Shia LaBeouf isn't the only artist protesting President Trump—but in Christo's case, it's the lack of art that will do the talking. The artist famous for installing 7,503 orange "gates" at Central Park in 2005 had planned for some 20 years to drape 1,000 silver fabric panels over 42 miles of the Arkansas River in Colorado using steel cables fixed to the banks at a cost of $50 million. But now he says he'll do no such thing, despite spending $15 million of his own money on the Over the River project, because the land is federally owned and therefore under Trump's control. "I can't do a project that benefits this landlord," the 81-year-old tells the New York Times, adding the "pleasure" he took in the project has gone with Trump's election.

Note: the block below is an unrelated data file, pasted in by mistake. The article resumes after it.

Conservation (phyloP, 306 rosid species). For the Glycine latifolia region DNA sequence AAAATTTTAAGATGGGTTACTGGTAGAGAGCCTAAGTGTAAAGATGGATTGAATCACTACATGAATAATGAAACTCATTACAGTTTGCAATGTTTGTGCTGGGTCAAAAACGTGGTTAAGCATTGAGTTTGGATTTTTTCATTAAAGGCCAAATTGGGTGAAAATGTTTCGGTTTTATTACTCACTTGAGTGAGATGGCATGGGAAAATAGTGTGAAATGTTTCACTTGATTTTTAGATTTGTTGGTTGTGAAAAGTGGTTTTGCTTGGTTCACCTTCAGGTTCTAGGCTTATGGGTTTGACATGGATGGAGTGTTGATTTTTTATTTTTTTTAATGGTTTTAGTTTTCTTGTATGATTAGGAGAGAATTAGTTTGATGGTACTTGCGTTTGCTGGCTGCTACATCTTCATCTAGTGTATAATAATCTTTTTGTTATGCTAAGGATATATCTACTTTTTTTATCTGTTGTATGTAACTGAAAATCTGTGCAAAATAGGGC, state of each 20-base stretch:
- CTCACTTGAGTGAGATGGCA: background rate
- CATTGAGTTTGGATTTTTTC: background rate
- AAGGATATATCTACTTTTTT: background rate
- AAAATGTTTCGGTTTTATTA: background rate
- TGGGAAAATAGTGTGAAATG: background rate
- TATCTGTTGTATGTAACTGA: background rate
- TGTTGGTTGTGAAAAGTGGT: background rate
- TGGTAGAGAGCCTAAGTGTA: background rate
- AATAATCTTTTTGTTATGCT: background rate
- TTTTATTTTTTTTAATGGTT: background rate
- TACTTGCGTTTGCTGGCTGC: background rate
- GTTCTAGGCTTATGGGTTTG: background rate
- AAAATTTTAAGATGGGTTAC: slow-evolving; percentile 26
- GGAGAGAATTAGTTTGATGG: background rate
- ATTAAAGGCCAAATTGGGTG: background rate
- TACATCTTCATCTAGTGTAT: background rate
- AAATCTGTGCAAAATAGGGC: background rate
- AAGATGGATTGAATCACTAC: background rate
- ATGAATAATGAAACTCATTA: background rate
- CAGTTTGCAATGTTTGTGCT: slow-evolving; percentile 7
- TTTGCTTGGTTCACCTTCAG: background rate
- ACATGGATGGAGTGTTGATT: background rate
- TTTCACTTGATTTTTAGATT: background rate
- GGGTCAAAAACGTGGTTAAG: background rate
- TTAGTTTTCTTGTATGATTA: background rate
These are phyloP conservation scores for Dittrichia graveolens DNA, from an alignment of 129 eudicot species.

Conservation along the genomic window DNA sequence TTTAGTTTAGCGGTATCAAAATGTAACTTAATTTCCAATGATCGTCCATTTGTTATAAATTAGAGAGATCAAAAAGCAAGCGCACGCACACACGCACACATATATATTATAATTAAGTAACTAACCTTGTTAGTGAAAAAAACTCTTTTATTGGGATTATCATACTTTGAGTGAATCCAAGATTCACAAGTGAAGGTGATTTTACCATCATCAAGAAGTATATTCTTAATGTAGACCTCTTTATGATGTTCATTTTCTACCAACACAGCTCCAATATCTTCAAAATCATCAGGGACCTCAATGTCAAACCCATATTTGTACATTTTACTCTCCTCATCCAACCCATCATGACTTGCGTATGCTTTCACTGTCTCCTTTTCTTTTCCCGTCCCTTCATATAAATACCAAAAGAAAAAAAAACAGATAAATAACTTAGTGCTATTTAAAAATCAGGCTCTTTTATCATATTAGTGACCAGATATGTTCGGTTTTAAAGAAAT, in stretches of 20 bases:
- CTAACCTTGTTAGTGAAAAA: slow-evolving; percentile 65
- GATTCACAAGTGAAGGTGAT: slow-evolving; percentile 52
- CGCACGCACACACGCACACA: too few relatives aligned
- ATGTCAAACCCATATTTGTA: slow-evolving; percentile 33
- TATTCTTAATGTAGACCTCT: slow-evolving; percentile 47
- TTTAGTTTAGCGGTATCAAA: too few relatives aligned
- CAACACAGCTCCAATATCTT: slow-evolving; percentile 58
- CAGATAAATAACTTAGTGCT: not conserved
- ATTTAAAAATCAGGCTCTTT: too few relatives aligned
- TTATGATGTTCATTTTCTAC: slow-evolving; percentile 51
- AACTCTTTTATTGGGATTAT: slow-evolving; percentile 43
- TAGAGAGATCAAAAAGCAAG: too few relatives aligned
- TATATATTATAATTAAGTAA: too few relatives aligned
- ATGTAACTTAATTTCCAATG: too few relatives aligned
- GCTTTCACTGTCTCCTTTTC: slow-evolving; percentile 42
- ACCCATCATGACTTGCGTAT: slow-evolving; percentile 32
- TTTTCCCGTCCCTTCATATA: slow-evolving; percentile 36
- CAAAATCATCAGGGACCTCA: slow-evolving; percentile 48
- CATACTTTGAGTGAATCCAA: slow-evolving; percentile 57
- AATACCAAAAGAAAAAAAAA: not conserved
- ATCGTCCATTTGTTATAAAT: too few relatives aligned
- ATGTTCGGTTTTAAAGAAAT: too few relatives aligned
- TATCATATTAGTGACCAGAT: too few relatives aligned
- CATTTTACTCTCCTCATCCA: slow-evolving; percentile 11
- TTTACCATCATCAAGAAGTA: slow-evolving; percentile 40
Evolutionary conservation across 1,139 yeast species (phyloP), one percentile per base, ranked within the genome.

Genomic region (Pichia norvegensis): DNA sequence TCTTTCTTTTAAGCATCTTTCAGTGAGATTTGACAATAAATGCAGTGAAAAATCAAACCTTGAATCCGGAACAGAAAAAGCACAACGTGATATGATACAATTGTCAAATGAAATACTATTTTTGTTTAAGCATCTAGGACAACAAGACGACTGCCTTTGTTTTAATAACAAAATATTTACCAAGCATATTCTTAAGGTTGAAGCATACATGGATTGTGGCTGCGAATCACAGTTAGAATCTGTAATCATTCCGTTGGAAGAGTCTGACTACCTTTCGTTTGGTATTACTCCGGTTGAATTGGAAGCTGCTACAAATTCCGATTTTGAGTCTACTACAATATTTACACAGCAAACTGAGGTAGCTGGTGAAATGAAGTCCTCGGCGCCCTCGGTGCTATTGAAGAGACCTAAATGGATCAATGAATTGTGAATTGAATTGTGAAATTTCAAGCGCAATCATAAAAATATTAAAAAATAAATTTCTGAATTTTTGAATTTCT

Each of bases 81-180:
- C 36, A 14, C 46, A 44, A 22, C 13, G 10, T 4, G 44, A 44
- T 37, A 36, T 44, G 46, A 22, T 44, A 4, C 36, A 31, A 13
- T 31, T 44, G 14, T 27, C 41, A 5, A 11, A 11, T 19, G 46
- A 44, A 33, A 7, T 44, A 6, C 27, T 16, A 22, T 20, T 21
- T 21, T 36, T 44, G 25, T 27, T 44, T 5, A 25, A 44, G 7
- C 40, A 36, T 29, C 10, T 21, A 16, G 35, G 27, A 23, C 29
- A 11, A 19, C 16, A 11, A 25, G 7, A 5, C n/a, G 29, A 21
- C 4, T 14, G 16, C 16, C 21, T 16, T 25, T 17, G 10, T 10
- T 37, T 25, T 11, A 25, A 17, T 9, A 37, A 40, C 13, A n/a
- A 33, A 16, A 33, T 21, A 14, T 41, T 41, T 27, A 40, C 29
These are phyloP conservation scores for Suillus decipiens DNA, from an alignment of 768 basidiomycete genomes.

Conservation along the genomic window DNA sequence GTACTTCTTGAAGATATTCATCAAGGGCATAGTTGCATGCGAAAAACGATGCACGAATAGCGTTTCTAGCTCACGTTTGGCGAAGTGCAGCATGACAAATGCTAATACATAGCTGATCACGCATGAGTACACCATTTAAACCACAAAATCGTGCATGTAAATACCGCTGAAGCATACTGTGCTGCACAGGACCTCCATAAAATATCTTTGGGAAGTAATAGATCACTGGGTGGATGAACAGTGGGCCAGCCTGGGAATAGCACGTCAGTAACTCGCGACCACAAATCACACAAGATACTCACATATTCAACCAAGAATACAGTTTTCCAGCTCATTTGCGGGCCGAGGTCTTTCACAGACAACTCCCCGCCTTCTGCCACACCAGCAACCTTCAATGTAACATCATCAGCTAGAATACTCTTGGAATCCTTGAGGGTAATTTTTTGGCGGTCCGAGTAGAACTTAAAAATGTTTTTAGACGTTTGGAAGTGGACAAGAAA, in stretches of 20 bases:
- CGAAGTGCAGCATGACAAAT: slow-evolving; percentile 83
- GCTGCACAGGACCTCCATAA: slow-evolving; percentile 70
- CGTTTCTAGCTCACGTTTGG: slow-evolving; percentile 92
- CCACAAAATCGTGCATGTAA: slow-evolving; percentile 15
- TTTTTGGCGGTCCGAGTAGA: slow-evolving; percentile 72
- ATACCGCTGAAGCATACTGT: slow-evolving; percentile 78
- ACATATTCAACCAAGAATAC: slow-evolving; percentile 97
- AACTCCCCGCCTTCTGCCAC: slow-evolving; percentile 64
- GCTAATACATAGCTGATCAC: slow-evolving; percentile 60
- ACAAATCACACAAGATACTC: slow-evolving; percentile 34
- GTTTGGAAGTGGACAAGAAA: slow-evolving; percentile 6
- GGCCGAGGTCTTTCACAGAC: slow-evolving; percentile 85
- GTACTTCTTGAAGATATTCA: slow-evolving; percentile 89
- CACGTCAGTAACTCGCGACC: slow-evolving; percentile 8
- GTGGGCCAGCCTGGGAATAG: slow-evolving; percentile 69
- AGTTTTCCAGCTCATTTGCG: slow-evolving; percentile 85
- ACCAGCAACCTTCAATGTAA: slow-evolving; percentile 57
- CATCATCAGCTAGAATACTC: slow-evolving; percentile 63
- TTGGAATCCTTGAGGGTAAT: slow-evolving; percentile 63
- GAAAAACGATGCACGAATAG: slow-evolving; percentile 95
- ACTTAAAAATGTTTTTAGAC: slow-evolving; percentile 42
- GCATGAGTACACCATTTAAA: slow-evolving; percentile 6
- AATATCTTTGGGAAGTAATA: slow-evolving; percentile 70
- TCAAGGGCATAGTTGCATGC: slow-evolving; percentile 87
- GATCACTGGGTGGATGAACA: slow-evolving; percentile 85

After various court wins, a single federal lawsuit was all that stood in Christo's way, with opponents worried about the project's effect on wildlife, reports the Denver Post. But Christo says one more legal victory won't change his mind. "I am not excited about the project anymore," he says. Over the River, conceived in 1992 with his late wife Jeanne-Claude, would've been Christo's largest ever artwork in the US, to be installed over two years and on display for only two weeks. Instead, its absence will be "a decisive statement," per the Atlantic, that after years of fighting for governments to approve his projects, "reaching across the aisle, in a sense, and finding common ground," Christo believes "that common ground no longer exists." It was the final project he and his wife had planned for the US. (Speaking of LaBeouf, he was arrested outside his own protest.)